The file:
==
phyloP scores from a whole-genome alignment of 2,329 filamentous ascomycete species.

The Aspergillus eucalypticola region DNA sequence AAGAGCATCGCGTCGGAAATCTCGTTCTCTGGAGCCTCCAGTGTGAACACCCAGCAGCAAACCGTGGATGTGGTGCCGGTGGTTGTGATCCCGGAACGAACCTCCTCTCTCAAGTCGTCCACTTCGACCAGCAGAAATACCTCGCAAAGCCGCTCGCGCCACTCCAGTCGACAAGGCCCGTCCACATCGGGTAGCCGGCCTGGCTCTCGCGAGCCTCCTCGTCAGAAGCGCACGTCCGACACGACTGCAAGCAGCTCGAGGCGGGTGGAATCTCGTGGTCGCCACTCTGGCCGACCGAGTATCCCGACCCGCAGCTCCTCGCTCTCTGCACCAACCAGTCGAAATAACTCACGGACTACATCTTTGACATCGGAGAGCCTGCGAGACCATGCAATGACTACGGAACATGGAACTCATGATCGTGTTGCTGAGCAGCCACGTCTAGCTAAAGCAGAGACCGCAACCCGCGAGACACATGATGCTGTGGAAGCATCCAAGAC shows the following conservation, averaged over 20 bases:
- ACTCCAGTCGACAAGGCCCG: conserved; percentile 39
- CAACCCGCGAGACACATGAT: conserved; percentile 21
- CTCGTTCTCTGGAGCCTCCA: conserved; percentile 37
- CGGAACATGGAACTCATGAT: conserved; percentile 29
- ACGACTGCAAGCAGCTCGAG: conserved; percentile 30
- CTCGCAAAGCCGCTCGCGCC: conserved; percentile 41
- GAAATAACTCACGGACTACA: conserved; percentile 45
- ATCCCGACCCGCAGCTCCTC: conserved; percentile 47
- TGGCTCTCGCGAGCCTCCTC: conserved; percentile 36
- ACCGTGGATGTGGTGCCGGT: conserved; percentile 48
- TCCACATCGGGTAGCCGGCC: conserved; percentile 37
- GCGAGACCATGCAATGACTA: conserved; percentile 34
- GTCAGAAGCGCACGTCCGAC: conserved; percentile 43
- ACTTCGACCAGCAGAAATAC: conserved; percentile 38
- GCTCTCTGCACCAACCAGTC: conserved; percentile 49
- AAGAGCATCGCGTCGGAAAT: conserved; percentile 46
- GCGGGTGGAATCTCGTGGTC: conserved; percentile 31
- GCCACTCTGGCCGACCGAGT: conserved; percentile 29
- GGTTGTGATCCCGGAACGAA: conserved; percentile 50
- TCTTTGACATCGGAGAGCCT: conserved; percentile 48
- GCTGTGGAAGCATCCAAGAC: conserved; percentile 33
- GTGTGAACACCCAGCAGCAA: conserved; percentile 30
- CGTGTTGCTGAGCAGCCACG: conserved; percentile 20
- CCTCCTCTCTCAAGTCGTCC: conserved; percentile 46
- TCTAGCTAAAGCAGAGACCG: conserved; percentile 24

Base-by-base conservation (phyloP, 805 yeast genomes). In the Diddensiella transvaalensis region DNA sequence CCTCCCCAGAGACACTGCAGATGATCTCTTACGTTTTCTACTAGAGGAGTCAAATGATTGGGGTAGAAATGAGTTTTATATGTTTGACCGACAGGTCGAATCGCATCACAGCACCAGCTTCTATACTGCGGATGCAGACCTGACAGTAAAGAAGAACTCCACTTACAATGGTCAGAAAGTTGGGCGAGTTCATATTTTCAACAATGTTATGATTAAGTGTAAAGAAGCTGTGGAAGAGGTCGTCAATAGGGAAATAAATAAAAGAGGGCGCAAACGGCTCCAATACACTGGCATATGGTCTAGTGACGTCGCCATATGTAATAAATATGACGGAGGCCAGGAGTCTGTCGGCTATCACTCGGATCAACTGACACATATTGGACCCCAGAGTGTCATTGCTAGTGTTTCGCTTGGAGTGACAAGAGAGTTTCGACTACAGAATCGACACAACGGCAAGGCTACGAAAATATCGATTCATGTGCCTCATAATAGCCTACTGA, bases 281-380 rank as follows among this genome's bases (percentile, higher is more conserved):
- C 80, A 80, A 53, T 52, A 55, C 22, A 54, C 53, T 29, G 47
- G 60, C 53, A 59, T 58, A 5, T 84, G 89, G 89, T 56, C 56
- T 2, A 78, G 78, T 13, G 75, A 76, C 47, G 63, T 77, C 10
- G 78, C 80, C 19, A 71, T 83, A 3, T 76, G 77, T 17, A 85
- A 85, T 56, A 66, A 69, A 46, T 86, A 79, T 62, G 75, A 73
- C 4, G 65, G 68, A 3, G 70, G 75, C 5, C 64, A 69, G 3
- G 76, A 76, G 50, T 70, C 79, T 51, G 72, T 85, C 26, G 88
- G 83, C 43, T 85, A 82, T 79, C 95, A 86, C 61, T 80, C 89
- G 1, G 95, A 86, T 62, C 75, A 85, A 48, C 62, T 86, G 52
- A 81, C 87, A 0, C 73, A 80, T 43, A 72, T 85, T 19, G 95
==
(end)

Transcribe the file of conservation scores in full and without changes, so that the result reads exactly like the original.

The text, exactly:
phyloP scores from a whole-genome alignment of 2,329 filamentous ascomycete species.

The Aspergillus eucalypticola region DNA sequence AAGAGCATCGCGTCGGAAATCTCGTTCTCTGGAGCCTCCAGTGTGAACACCCAGCAGCAAACCGTGGATGTGGTGCCGGTGGTTGTGATCCCGGAACGAACCTCCTCTCTCAAGTCGTCCACTTCGACCAGCAGAAATACCTCGCAAAGCCGCTCGCGCCACTCCAGTCGACAAGGCCCGTCCACATCGGGTAGCCGGCCTGGCTCTCGCGAGCCTCCTCGTCAGAAGCGCACGTCCGACACGACTGCAAGCAGCTCGAGGCGGGTGGAATCTCGTGGTCGCCACTCTGGCCGACCGAGTATCCCGACCCGCAGCTCCTCGCTCTCTGCACCAACCAGTCGAAATAACTCACGGACTACATCTTTGACATCGGAGAGCCTGCGAGACCATGCAATGACTACGGAACATGGAACTCATGATCGTGTTGCTGAGCAGCCACGTCTAGCTAAAGCAGAGACCGCAACCCGCGAGACACATGATGCTGTGGAAGCATCCAAGAC shows the following conservation, averaged over 20 bases:
- ACTCCAGTCGACAAGGCCCG: conserved; percentile 39
- CAACCCGCGAGACACATGAT: conserved; percentile 21
- CTCGTTCTCTGGAGCCTCCA: conserved; percentile 37
- CGGAACATGGAACTCATGAT: conserved; percentile 29
- ACGACTGCAAGCAGCTCGAG: conserved; percentile 30
- CTCGCAAAGCCGCTCGCGCC: conserved; percentile 41
- GAAATAACTCACGGACTACA: conserved; percentile 45
- ATCCCGACCCGCAGCTCCTC: conserved; percentile 47
- TGGCTCTCGCGAGCCTCCTC: conserved; percentile 36
- ACCGTGGATGTGGTGCCGGT: conserved; percentile 48
- TCCACATCGGGTAGCCGGCC: conserved; percentile 37
- GCGAGACCATGCAATGACTA: conserved; percentile 34
- GTCAGAAGCGCACGTCCGAC: conserved; percentile 43
- ACTTCGACCAGCAGAAATAC: conserved; percentile 38
- GCTCTCTGCACCAACCAGTC: conserved; percentile 49
- AAGAGCATCGCGTCGGAAAT: conserved; percentile 46
- GCGGGTGGAATCTCGTGGTC: conserved; percentile 31
- GCCACTCTGGCCGACCGAGT: conserved; percentile 29
- GGTTGTGATCCCGGAACGAA: conserved; percentile 50
- TCTTTGACATCGGAGAGCCT: conserved; percentile 48
- GCTGTGGAAGCATCCAAGAC: conserved; percentile 33
- GTGTGAACACCCAGCAGCAA: conserved; percentile 30
- CGTGTTGCTGAGCAGCCACG: conserved; percentile 20
- CCTCCTCTCTCAAGTCGTCC: conserved; percentile 46
- TCTAGCTAAAGCAGAGACCG: conserved; percentile 24

Base-by-base conservation (phyloP, 805 yeast genomes). In the Diddensiella transvaalensis region DNA sequence CCTCCCCAGAGACACTGCAGATGATCTCTTACGTTTTCTACTAGAGGAGTCAAATGATTGGGGTAGAAATGAGTTTTATATGTTTGACCGACAGGTCGAATCGCATCACAGCACCAGCTTCTATACTGCGGATGCAGACCTGACAGTAAAGAAGAACTCCACTTACAATGGTCAGAAAGTTGGGCGAGTTCATATTTTCAACAATGTTATGATTAAGTGTAAAGAAGCTGTGGAAGAGGTCGTCAATAGGGAAATAAATAAAAGAGGGCGCAAACGGCTCCAATACACTGGCATATGGTCTAGTGACGTCGCCATATGTAATAAATATGACGGAGGCCAGGAGTCTGTCGGCTATCACTCGGATCAACTGACACATATTGGACCCCAGAGTGTCATTGCTAGTGTTTCGCTTGGAGTGACAAGAGAGTTTCGACTACAGAATCGACACAACGGCAAGGCTACGAAAATATCGATTCATGTGCCTCATAATAGCCTACTGA, bases 281-380 rank as follows among this genome's bases (percentile, higher is more conserved):
- C 80, A 80, A 53, T 52, A 55, C 22, A 54, C 53, T 29, G 47
- G 60, C 53, A 59, T 58, A 5, T 84, G 89, G 89, T 56, C 56
- T 2, A 78, G 78, T 13, G 75, A 76, C 47, G 63, T 77, C 10
- G 78, C 80, C 19, A 71, T 83, A 3, T 76, G 77, T 17, A 85
- A 85, T 56, A 66, A 69, A 46, T 86, A 79, T 62, G 75, A 73
- C 4, G 65, G 68, A 3, G 70, G 75, C 5, C 64, A 69, G 3
- G 76, A 76, G 50, T 70, C 79, T 51, G 72, T 85, C 26, G 88
- G 83, C 43, T 85, A 82, T 79, C 95, A 86, C 61, T 80, C 89
- G 1, G 95, A 86, T 62, C 75, A 85, A 48, C 62, T 86, G 52
- A 81, C 87, A 0, C 73, A 80, T 43, A 72, T 85, T 19, G 95